Words by GOLD newsdesk
A new disease surveillance project to curb the spread of known and unknown pathogens, especially mosquito-borne illnesses, has been launched by GSK and Microsoft in Nepal.
Climate change in the country is leading to an increase in transmission of diseases such as malaria, and the partnership is seeking to build “biological weather stations” that will detect, monitor and manage the spread of emerging pathogens.
“This project is a great example of what is possible when innovative companies from different sectors come together with local communities to develop solutions for urgent climate-related healthcare challenges,” said Thomas Breuer, Chief Global Health Officer, GSK.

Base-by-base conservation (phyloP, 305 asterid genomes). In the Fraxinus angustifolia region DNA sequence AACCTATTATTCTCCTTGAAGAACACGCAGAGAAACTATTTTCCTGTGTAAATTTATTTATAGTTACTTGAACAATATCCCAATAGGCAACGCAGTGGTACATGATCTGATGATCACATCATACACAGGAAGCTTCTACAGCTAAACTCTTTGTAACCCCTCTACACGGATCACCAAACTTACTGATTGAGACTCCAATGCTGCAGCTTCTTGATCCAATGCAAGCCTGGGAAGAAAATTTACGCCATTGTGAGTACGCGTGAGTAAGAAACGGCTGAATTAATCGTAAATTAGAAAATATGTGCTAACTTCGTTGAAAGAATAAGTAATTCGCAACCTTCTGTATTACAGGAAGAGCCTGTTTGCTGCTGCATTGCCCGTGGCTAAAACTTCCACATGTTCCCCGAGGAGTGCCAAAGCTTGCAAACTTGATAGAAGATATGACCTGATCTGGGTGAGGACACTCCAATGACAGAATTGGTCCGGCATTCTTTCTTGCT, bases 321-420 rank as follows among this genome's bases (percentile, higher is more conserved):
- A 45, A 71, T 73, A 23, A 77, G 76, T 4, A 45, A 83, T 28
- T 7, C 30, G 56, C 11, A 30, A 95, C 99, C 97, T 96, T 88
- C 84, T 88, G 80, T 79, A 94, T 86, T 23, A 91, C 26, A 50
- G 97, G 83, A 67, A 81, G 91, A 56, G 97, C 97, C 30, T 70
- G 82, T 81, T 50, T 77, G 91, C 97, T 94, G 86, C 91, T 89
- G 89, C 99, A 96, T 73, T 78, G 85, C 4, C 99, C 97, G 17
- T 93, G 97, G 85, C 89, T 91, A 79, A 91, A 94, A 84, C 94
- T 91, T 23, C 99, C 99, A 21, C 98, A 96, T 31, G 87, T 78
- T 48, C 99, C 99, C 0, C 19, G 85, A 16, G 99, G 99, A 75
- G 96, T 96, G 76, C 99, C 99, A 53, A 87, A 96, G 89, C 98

The biological weather stations will be powered by ‘Microsoft Premonition’ systems, which harness optical sensing and smart robotics to monitor insect species and collect biological samples on how changing climate is impacting disease transmission.
Via the project, GSK will bring disease expertise, funding and access to populations in need, and it hopes to improve outcomes, alleviate the toll on healthcare systems and reduce levels of health inequity. “The health impact of climate change is currently most acutely felt by undeserved communities,” adds Breuer. This means disease diagnoses can come late, or not at all.
In April 2022, Nepal committed to reducing indigenous malaria cases to zero by the end of this year in its bid to meet its elimination target of the disease by 2026. This project could help to contribute to this ambitious goal, but it will require Nepal to have no indigenous cases of malaria for three consecutive years.